Geophysics foundations:  
Survey method summaries


NOTE: These one-paragraph summaries do not replace more complete coverage when learning about geophysical survey methods; they are simply reminders. Each paragraph attempts to remind the reader about the measurements, the relevant physical properties, typical surveying configurations, and styles of interpretation.

If you are on the internet, a good summary (one long page) of many shallow geophysical survey types is given at the website of Technos Inc. (link at Jan 2007), a geologic and geophysical consulting firm specializing in subsurface site characterization for geotechnical, environmental, and groundwater projects, based in Miami, Florida, USA.

| magnetics | gravity | DC resistivity | IP | seismic reflection | refraction |
| GPR | EM terrain conductivity | FEM | TEM | VLF | RCPTU | others |

NOTE: the physical property to which each survey type responds is highlighted in bold font.

mag iconMagnetics

See also Foundations=>Geophysical surveys.

Measurements of Earth's magnetic field will reveal subsurface variations in magnetic susceptibility. The measurements record the sum of Earth's field and fields induced in magnetic materials. More magnetic (i.e. susceptible) materials have stronger induced fields. If the natural field can be removed so that only induced fields remain in the data, results reveal where magnetic material lies, and to some extent, how magnetic it is. Surveys are done from all conceivable platforms (ground, vehicle, air, marine, satellite, in boreholes) and results are usually presented as maps or profiles. Raw data may be interpreted directly, significant processing may be applied, and inversion to estimate models of subsurface susceptibility distribution can be carried out. This is one of the most versatile applied geophysics methods available.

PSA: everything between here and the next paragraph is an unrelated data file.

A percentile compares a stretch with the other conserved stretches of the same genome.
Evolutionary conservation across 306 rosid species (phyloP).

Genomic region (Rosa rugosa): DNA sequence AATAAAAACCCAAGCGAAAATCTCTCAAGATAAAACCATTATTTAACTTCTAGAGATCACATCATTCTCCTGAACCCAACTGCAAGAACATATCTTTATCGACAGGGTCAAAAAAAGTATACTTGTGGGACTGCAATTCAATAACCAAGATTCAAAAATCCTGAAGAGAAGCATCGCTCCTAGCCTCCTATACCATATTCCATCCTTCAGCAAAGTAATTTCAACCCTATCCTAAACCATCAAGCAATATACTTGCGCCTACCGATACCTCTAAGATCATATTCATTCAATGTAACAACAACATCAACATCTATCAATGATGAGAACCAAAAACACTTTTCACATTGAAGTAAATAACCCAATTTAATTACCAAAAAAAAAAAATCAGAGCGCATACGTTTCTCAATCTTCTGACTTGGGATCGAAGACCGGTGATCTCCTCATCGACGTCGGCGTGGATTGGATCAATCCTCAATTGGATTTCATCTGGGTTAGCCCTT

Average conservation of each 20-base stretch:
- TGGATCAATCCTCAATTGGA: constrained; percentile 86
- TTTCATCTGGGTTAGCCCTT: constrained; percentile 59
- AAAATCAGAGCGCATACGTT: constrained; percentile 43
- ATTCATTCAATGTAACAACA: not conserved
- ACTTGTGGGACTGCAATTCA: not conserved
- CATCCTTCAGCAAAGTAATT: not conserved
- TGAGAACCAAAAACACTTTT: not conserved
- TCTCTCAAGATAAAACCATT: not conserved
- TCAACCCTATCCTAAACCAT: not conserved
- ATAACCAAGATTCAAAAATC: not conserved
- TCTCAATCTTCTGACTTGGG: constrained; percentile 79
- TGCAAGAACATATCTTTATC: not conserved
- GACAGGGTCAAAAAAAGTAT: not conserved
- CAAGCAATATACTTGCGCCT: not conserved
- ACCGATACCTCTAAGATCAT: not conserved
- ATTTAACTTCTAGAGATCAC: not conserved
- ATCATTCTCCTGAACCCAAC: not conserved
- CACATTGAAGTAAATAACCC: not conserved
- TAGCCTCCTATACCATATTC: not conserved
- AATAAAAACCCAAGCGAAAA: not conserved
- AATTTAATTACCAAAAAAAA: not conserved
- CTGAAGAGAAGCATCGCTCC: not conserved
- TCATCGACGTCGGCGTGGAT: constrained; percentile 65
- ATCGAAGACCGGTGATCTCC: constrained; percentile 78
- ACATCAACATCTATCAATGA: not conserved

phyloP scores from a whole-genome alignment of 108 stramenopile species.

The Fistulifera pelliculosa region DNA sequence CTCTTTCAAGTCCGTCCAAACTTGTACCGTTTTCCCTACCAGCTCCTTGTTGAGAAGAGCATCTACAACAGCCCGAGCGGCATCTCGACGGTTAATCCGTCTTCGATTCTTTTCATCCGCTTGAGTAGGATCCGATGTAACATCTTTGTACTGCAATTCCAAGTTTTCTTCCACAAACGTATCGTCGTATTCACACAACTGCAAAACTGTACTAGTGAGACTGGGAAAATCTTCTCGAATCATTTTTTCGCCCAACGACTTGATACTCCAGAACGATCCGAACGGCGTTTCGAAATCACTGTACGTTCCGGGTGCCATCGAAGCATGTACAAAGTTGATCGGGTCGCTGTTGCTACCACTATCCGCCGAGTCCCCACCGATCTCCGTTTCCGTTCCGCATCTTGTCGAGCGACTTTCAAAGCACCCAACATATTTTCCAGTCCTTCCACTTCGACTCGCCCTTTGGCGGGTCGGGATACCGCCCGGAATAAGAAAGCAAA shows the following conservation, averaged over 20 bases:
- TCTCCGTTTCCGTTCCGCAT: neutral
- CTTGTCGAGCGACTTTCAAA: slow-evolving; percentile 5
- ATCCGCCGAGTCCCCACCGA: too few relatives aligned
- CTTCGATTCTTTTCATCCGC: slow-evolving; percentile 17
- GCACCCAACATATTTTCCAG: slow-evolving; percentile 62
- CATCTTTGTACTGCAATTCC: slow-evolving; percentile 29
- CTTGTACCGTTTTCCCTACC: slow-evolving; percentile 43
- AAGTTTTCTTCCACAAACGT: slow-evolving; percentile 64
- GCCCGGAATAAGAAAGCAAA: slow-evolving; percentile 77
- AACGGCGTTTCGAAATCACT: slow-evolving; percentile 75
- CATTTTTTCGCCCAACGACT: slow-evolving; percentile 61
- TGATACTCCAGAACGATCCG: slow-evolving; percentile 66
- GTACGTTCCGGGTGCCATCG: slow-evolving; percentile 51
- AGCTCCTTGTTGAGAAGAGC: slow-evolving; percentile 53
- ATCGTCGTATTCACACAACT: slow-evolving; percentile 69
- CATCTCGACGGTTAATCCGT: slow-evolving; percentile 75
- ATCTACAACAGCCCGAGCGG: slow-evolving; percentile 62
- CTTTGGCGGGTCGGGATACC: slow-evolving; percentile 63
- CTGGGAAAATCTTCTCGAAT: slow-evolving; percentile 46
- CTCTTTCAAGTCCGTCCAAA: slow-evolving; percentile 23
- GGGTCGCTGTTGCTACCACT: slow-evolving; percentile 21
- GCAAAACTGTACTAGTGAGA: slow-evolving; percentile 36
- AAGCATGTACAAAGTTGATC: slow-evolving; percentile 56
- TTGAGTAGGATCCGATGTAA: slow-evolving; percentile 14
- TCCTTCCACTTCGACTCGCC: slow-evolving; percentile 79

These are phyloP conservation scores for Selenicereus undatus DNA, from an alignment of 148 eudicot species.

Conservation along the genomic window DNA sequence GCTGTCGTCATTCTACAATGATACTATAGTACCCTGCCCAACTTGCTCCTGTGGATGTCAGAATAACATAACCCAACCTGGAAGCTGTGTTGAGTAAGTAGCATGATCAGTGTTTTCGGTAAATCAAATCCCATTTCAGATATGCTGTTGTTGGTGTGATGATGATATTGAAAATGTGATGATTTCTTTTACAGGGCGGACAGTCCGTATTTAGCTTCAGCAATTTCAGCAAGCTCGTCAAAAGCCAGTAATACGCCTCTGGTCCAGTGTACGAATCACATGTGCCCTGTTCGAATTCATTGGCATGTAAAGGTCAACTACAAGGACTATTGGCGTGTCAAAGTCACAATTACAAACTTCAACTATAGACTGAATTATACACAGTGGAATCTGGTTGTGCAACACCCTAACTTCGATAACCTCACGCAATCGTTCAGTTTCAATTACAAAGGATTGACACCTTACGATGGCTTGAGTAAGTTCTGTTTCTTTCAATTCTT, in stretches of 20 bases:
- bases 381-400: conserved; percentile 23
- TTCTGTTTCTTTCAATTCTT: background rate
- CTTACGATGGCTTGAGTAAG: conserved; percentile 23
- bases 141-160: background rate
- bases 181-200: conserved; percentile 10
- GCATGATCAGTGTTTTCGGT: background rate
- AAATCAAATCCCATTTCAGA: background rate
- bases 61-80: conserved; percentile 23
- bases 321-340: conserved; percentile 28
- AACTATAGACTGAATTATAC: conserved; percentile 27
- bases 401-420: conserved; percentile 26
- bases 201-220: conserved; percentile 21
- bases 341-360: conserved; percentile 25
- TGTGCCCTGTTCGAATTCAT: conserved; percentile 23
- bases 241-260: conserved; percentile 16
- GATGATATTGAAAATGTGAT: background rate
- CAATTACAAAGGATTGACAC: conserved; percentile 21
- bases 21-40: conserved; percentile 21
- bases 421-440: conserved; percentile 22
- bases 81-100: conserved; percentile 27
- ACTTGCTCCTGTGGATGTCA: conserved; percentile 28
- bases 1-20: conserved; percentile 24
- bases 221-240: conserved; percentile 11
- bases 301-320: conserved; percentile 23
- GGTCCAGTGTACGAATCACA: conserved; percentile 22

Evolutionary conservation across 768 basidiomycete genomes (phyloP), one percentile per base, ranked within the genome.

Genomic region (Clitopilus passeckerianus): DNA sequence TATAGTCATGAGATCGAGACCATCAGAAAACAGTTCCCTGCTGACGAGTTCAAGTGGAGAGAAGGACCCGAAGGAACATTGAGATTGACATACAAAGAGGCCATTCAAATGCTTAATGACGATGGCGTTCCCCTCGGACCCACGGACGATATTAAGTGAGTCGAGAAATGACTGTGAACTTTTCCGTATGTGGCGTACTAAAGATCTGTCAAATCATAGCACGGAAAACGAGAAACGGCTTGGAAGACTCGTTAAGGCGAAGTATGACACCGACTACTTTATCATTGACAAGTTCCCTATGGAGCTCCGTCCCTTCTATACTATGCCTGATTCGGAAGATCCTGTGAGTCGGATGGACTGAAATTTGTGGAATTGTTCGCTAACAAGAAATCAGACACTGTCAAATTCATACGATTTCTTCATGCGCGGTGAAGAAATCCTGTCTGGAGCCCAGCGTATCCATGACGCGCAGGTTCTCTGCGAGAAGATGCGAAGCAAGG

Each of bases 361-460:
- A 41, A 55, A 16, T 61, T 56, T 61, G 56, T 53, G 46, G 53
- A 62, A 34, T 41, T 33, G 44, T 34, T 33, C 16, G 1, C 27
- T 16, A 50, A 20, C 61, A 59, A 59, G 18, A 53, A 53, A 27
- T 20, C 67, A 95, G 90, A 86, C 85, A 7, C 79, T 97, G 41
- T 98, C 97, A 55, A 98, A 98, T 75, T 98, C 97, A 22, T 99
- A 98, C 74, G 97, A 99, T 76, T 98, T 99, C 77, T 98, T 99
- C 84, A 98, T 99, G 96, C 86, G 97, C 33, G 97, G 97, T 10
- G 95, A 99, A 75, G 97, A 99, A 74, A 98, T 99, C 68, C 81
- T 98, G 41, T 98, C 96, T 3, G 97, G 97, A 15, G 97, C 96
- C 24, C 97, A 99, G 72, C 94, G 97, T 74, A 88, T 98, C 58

mag photo

Gradient magnetics

Measurements of gradient of Earth's magnetic field are often preferred over the field's total strength. Measured anomalies are smaller, but resolution is higher. Instruments for horizontal and vertical gradient measurements are used. They use the same sensors as instruments that measure the total field, but there are two sensors in the relevant direction so that the difference between field strength in the Z, X or Y directions can be measured. Surveys are conducted on the ground, by fixed-wing aircraft, and by helicopter. As for magnetic surveys, gradient magnetic measurements are interpreted in terms of variations in magnetic susceptibility.

One page with more details.

gradmag icon

grav  iconGravity

See also Foundations=>Geophysical surveys .

Careful measurements of Earth's gravitational field can reveal subsurface variations in density because gravitational attraction depends upon the mass of materials. The measurements also depend upon latitude, elevation, topography, and these need to be recorded very accurately for every measurement. Measurements require meticulous care, but it is now common to carry out surveys on land, on ships, using airborn platforms, within boreholes, and by observing satallite orbit purturbations. Results are interpreted and managed using procedures similar to magnetics, but data sets are necessarily much sparser than magnetic surveys. Since the mid 1990's, it has become feasible to measure gravity gradients, though this is a challenging task.